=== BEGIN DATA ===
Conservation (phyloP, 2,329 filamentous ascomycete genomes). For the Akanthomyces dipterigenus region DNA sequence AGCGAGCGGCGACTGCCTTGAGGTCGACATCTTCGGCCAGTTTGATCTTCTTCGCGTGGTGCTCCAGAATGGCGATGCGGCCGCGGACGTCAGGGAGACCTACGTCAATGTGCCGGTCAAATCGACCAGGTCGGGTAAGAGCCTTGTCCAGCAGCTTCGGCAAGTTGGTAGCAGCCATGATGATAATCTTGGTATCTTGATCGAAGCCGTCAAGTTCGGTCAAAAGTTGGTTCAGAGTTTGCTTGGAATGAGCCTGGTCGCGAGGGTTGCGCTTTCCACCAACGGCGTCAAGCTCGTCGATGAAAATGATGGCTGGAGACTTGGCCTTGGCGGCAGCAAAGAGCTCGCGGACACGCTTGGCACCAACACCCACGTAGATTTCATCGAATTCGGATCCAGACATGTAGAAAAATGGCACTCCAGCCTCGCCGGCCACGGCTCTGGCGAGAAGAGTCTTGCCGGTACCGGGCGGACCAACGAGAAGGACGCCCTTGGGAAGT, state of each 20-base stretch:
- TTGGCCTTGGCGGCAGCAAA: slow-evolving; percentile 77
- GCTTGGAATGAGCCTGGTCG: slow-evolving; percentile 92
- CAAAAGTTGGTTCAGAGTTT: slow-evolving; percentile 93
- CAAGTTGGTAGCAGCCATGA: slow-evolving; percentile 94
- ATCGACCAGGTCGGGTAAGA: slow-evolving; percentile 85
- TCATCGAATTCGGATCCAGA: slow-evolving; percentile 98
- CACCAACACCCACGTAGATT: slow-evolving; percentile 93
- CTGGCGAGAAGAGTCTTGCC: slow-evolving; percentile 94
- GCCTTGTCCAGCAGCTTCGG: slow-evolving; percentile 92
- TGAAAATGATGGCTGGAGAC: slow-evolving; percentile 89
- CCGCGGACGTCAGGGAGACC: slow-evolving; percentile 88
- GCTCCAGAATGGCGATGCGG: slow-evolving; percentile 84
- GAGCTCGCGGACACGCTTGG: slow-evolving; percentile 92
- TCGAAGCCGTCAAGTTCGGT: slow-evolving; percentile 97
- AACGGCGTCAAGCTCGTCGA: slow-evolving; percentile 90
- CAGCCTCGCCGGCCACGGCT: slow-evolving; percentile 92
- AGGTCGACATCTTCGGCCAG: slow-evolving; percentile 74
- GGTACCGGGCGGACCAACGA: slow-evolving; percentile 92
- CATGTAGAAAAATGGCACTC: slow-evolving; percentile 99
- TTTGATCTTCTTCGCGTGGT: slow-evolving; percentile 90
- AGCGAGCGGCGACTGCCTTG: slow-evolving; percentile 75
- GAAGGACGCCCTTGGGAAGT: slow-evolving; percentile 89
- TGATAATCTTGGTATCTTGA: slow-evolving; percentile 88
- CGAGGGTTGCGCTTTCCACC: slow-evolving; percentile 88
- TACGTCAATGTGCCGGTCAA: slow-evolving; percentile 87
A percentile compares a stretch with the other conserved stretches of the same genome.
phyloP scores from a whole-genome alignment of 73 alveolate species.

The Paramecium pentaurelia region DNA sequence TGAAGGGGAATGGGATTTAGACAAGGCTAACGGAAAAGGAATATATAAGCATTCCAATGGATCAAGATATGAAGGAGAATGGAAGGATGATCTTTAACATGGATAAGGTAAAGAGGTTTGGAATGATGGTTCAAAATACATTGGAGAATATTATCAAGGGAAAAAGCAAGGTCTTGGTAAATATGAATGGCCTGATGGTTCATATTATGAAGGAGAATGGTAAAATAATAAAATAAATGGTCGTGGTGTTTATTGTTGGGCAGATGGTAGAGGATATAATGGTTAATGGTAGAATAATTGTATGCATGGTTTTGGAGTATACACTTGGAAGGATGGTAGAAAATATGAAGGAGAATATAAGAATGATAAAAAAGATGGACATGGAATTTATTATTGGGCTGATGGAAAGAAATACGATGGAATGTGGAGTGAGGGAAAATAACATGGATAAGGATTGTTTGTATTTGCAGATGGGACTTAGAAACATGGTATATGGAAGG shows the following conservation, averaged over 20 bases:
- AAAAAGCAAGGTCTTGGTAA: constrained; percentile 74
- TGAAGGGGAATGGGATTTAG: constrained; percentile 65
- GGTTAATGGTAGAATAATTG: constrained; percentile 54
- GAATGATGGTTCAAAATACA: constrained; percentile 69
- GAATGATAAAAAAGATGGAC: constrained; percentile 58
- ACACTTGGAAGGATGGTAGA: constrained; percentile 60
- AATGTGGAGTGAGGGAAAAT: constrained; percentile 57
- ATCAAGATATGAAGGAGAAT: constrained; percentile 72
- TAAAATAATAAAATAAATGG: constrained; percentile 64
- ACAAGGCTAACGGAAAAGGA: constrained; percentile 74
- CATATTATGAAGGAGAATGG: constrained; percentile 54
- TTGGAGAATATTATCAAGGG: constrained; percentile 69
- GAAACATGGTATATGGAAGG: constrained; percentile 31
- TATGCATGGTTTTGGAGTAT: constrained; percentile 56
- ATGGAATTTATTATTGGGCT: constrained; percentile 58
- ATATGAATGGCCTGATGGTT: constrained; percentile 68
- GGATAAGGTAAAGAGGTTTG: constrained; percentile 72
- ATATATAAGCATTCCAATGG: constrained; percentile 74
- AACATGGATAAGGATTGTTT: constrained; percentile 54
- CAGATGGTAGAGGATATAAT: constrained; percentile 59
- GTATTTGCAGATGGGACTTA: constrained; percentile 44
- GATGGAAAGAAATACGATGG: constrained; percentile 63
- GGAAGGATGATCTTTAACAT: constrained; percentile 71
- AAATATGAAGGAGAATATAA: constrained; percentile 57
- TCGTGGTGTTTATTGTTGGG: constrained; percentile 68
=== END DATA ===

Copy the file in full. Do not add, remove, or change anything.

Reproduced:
Conservation (phyloP, 2,329 filamentous ascomycete genomes). For the Akanthomyces dipterigenus region DNA sequence AGCGAGCGGCGACTGCCTTGAGGTCGACATCTTCGGCCAGTTTGATCTTCTTCGCGTGGTGCTCCAGAATGGCGATGCGGCCGCGGACGTCAGGGAGACCTACGTCAATGTGCCGGTCAAATCGACCAGGTCGGGTAAGAGCCTTGTCCAGCAGCTTCGGCAAGTTGGTAGCAGCCATGATGATAATCTTGGTATCTTGATCGAAGCCGTCAAGTTCGGTCAAAAGTTGGTTCAGAGTTTGCTTGGAATGAGCCTGGTCGCGAGGGTTGCGCTTTCCACCAACGGCGTCAAGCTCGTCGATGAAAATGATGGCTGGAGACTTGGCCTTGGCGGCAGCAAAGAGCTCGCGGACACGCTTGGCACCAACACCCACGTAGATTTCATCGAATTCGGATCCAGACATGTAGAAAAATGGCACTCCAGCCTCGCCGGCCACGGCTCTGGCGAGAAGAGTCTTGCCGGTACCGGGCGGACCAACGAGAAGGACGCCCTTGGGAAGT, state of each 20-base stretch:
- TTGGCCTTGGCGGCAGCAAA: slow-evolving; percentile 77
- GCTTGGAATGAGCCTGGTCG: slow-evolving; percentile 92
- CAAAAGTTGGTTCAGAGTTT: slow-evolving; percentile 93
- CAAGTTGGTAGCAGCCATGA: slow-evolving; percentile 94
- ATCGACCAGGTCGGGTAAGA: slow-evolving; percentile 85
- TCATCGAATTCGGATCCAGA: slow-evolving; percentile 98
- CACCAACACCCACGTAGATT: slow-evolving; percentile 93
- CTGGCGAGAAGAGTCTTGCC: slow-evolving; percentile 94
- GCCTTGTCCAGCAGCTTCGG: slow-evolving; percentile 92
- TGAAAATGATGGCTGGAGAC: slow-evolving; percentile 89
- CCGCGGACGTCAGGGAGACC: slow-evolving; percentile 88
- GCTCCAGAATGGCGATGCGG: slow-evolving; percentile 84
- GAGCTCGCGGACACGCTTGG: slow-evolving; percentile 92
- TCGAAGCCGTCAAGTTCGGT: slow-evolving; percentile 97
- AACGGCGTCAAGCTCGTCGA: slow-evolving; percentile 90
- CAGCCTCGCCGGCCACGGCT: slow-evolving; percentile 92
- AGGTCGACATCTTCGGCCAG: slow-evolving; percentile 74
- GGTACCGGGCGGACCAACGA: slow-evolving; percentile 92
- CATGTAGAAAAATGGCACTC: slow-evolving; percentile 99
- TTTGATCTTCTTCGCGTGGT: slow-evolving; percentile 90
- AGCGAGCGGCGACTGCCTTG: slow-evolving; percentile 75
- GAAGGACGCCCTTGGGAAGT: slow-evolving; percentile 89
- TGATAATCTTGGTATCTTGA: slow-evolving; percentile 88
- CGAGGGTTGCGCTTTCCACC: slow-evolving; percentile 88
- TACGTCAATGTGCCGGTCAA: slow-evolving; percentile 87
A percentile compares a stretch with the other conserved stretches of the same genome.
phyloP scores from a whole-genome alignment of 73 alveolate species.

The Paramecium pentaurelia region DNA sequence TGAAGGGGAATGGGATTTAGACAAGGCTAACGGAAAAGGAATATATAAGCATTCCAATGGATCAAGATATGAAGGAGAATGGAAGGATGATCTTTAACATGGATAAGGTAAAGAGGTTTGGAATGATGGTTCAAAATACATTGGAGAATATTATCAAGGGAAAAAGCAAGGTCTTGGTAAATATGAATGGCCTGATGGTTCATATTATGAAGGAGAATGGTAAAATAATAAAATAAATGGTCGTGGTGTTTATTGTTGGGCAGATGGTAGAGGATATAATGGTTAATGGTAGAATAATTGTATGCATGGTTTTGGAGTATACACTTGGAAGGATGGTAGAAAATATGAAGGAGAATATAAGAATGATAAAAAAGATGGACATGGAATTTATTATTGGGCTGATGGAAAGAAATACGATGGAATGTGGAGTGAGGGAAAATAACATGGATAAGGATTGTTTGTATTTGCAGATGGGACTTAGAAACATGGTATATGGAAGG shows the following conservation, averaged over 20 bases:
- AAAAAGCAAGGTCTTGGTAA: constrained; percentile 74
- TGAAGGGGAATGGGATTTAG: constrained; percentile 65
- GGTTAATGGTAGAATAATTG: constrained; percentile 54
- GAATGATGGTTCAAAATACA: constrained; percentile 69
- GAATGATAAAAAAGATGGAC: constrained; percentile 58
- ACACTTGGAAGGATGGTAGA: constrained; percentile 60
- AATGTGGAGTGAGGGAAAAT: constrained; percentile 57
- ATCAAGATATGAAGGAGAAT: constrained; percentile 72
- TAAAATAATAAAATAAATGG: constrained; percentile 64
- ACAAGGCTAACGGAAAAGGA: constrained; percentile 74
- CATATTATGAAGGAGAATGG: constrained; percentile 54
- TTGGAGAATATTATCAAGGG: constrained; percentile 69
- GAAACATGGTATATGGAAGG: constrained; percentile 31
- TATGCATGGTTTTGGAGTAT: constrained; percentile 56
- ATGGAATTTATTATTGGGCT: constrained; percentile 58
- ATATGAATGGCCTGATGGTT: constrained; percentile 68
- GGATAAGGTAAAGAGGTTTG: constrained; percentile 72
- ATATATAAGCATTCCAATGG: constrained; percentile 74
- AACATGGATAAGGATTGTTT: constrained; percentile 54
- CAGATGGTAGAGGATATAAT: constrained; percentile 59
- GTATTTGCAGATGGGACTTA: constrained; percentile 44
- GATGGAAAGAAATACGATGG: constrained; percentile 63
- GGAAGGATGATCTTTAACAT: constrained; percentile 71
- AAATATGAAGGAGAATATAA: constrained; percentile 57
- TCGTGGTGTTTATTGTTGGG: constrained; percentile 68